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FAQ on Eurosystem repo facility for central banks (EUREP)

Last updated on 05 December 2022

Q1 What is the purpose of EUREP?

EUREP was initially part of the ECB’s package of coronavirus (COVID-19) response measures. The repo facility was subsequently extended, owing to the environment of uncertainty caused by the Russian invasion of Ukraine and the risk of regional spillovers affecting euro area financial markets. It aims to safeguard the smooth transmission of monetary policy in the euro area. By providing euro liquidity to a broad set of non-euro area central banks in times of crisis, EUREP reduces risks related to episodes of euro-denominated asset sell-offs and spillovers of market dysfunctions from other economies to the euro area, including through global confidence effects. EUREP is a backstop facility, which means that pricing is set in a way that makes it attractive only under adverse market conditions.

Q2 Which central banks can ask for a EUREP line?

Non-euro area central banks can request a repo line under EUREP. Access to EUREP repo lines is subject to Governing Council approval.

Q3 How does EUREP fit into the existing framework of swap and repo lines offered by the ECB?

EUREP is a precautionary, time-bound backstop facility. It was initially rolled out as part of the ECB’s crisis response measures to address the adverse impact of the COVID-19 pandemic.

EUREP complements the bilateral swap and repo lines that the ECB has arranged with non-euro area central banks.

The ECB has standing swap line agreements with major central banks whose currencies play a significant role in global financial markets, including the Bank of Canada, Bank of England, Bank of Japan, Federal Reserve System and Swiss National Bank. Under a swap line, the ECB exchanges euro against another currency.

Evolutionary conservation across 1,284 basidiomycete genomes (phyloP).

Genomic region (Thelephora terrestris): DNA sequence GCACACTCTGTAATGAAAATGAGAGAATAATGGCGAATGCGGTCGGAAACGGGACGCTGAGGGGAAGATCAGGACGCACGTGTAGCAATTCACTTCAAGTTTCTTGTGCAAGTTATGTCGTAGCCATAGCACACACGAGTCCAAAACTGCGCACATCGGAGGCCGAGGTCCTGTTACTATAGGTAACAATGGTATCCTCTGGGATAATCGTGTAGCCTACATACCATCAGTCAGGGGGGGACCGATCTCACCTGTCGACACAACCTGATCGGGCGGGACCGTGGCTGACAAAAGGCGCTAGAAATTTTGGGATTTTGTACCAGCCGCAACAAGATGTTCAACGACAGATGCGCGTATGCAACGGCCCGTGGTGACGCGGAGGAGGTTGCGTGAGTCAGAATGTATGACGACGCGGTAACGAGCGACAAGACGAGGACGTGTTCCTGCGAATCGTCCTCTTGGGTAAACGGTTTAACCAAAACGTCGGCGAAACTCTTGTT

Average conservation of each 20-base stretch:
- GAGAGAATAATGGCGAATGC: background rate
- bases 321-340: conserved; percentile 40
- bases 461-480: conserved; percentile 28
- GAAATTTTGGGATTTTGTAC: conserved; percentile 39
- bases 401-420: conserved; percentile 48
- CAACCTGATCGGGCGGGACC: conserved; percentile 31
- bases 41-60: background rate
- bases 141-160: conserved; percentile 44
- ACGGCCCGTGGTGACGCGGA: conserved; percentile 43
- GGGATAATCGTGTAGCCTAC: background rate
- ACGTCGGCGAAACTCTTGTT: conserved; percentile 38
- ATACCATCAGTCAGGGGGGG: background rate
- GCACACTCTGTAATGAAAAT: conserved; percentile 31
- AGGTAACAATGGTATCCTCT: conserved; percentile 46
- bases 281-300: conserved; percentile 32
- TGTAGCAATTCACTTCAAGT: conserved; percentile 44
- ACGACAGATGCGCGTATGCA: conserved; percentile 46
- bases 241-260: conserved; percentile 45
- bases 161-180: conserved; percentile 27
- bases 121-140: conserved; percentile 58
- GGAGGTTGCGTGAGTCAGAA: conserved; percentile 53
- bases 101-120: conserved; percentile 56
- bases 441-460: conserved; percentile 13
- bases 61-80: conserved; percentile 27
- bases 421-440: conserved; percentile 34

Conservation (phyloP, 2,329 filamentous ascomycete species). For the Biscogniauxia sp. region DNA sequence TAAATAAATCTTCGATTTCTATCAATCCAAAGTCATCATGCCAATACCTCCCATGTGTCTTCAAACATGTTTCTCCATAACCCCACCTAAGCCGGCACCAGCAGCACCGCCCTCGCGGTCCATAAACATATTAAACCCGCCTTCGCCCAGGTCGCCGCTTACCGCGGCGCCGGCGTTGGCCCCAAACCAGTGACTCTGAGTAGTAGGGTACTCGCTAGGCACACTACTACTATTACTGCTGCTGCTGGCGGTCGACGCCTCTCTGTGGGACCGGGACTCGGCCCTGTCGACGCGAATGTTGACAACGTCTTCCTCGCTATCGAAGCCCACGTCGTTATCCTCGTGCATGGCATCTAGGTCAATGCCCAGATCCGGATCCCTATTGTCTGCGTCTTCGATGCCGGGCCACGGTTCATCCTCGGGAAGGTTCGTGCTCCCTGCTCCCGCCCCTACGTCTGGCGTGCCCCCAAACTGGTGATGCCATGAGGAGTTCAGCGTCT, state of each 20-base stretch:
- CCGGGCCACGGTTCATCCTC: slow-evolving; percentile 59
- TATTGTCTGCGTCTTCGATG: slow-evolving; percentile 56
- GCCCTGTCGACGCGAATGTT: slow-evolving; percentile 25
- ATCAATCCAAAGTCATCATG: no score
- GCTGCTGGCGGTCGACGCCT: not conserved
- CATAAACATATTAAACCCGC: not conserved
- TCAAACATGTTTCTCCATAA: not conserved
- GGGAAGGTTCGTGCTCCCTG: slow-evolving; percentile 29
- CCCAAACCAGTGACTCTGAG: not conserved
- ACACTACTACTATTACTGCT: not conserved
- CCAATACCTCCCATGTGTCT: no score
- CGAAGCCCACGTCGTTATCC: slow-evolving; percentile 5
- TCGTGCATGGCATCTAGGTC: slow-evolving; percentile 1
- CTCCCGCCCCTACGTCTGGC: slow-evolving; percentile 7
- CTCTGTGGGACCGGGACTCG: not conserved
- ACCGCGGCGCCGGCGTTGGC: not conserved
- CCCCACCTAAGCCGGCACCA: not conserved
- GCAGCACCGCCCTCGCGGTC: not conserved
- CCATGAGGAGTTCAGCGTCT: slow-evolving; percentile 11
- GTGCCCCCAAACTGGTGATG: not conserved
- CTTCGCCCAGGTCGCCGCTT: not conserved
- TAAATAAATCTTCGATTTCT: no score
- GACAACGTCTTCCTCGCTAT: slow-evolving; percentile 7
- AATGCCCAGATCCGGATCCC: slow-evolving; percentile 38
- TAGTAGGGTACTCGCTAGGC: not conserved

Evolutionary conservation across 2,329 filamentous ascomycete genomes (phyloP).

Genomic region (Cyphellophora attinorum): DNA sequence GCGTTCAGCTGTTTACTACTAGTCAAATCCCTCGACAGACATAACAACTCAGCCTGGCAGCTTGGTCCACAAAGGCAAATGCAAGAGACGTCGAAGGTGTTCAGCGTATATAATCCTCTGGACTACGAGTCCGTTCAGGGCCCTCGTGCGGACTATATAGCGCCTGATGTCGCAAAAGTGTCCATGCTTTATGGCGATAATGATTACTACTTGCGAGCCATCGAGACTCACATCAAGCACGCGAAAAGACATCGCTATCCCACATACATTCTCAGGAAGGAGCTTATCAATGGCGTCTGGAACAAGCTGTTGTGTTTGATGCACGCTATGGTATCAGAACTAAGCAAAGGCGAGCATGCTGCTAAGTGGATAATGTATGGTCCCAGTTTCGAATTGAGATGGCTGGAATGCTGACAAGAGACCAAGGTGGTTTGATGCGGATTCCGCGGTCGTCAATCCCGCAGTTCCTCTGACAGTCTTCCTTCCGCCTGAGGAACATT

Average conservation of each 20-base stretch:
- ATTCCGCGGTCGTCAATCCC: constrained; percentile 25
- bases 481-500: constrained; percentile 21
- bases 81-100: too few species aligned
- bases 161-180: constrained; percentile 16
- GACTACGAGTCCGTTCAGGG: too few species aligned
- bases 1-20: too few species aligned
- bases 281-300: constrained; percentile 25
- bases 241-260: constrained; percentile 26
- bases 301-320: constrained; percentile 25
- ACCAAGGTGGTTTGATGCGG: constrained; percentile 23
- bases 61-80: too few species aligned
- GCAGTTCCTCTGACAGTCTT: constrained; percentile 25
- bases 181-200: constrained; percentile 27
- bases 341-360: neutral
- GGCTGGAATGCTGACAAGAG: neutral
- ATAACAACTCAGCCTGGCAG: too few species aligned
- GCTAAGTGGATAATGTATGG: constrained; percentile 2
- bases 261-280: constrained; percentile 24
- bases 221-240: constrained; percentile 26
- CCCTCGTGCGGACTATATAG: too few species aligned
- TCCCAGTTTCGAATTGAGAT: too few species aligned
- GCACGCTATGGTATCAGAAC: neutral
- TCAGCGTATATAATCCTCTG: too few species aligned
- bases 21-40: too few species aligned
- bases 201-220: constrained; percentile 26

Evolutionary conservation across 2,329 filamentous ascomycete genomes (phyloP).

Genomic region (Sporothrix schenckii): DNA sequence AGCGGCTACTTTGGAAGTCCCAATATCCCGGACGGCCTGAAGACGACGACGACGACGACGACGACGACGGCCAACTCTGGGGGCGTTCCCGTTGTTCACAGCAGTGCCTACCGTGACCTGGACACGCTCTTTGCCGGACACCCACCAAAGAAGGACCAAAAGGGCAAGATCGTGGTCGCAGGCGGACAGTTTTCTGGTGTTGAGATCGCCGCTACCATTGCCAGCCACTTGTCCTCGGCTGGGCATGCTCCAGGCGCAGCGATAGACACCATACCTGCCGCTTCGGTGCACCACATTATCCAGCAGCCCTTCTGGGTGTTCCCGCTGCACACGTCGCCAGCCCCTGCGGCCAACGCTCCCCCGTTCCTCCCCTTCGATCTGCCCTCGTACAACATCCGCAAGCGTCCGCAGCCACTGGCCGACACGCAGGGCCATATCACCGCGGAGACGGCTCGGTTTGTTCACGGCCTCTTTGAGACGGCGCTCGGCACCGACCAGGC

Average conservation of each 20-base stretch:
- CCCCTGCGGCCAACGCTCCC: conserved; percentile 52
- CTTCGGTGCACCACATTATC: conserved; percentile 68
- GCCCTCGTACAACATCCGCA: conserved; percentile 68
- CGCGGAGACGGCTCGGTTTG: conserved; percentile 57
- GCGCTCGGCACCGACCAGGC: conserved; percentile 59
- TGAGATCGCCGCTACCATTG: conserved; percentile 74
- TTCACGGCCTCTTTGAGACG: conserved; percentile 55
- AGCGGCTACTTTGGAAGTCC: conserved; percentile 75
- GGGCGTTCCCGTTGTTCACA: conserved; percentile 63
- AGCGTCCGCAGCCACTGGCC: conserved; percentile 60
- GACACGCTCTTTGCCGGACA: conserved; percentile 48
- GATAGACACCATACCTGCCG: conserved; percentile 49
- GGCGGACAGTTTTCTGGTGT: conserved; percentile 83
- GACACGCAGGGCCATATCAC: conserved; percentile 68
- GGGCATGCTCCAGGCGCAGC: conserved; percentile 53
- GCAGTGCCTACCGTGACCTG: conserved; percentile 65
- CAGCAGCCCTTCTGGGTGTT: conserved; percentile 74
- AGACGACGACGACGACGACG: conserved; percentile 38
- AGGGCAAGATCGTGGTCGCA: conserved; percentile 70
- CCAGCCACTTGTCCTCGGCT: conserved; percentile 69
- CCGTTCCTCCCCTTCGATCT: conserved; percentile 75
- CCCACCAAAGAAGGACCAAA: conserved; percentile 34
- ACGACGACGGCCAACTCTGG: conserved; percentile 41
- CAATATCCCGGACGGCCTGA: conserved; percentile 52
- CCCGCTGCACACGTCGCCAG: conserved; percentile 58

The ECB also grants bilateral repo lines to provide euro liquidity to a non-euro area central bank in exchange for euro-denominated collateral.

While EUREP is accessible to a broad range of non-euro area central banks, EUREP pricing is slightly more expensive than the pricing under a bilateral repo or swap line, and the range of collateral is narrower than for a bilateral repo line.

All requests for euro liquidity lines from non-euro area central banks are thoroughly assessed by the Governing Council, which decides on the most suitable instrument to provide euro liquidity, if warranted, on a case-by-case basis.

Q4 How are EUREP liquidity lines implemented?

EUREP liquidity lines are implemented under a harmonised Eurosystem framework. Non-euro area central banks can borrow euro liquidity against adequate collateral, consisting of euro-denominated marketable debt securities issued by euro area central governments and supranational institutions.

Q5 Who benefits from these arrangements?

The provision of euro liquidity to non-euro area central banks aims to alleviate euro liquidity needs in those countries when there is a stressed market environment. Potential beneficiaries are banks that need euro funding but are not able to obtain it in the market or can only do so at prohibitive prices. Overall, these arrangements aim to facilitate a smooth transmission of monetary policy in the euro area to the benefit of all euro area citizens.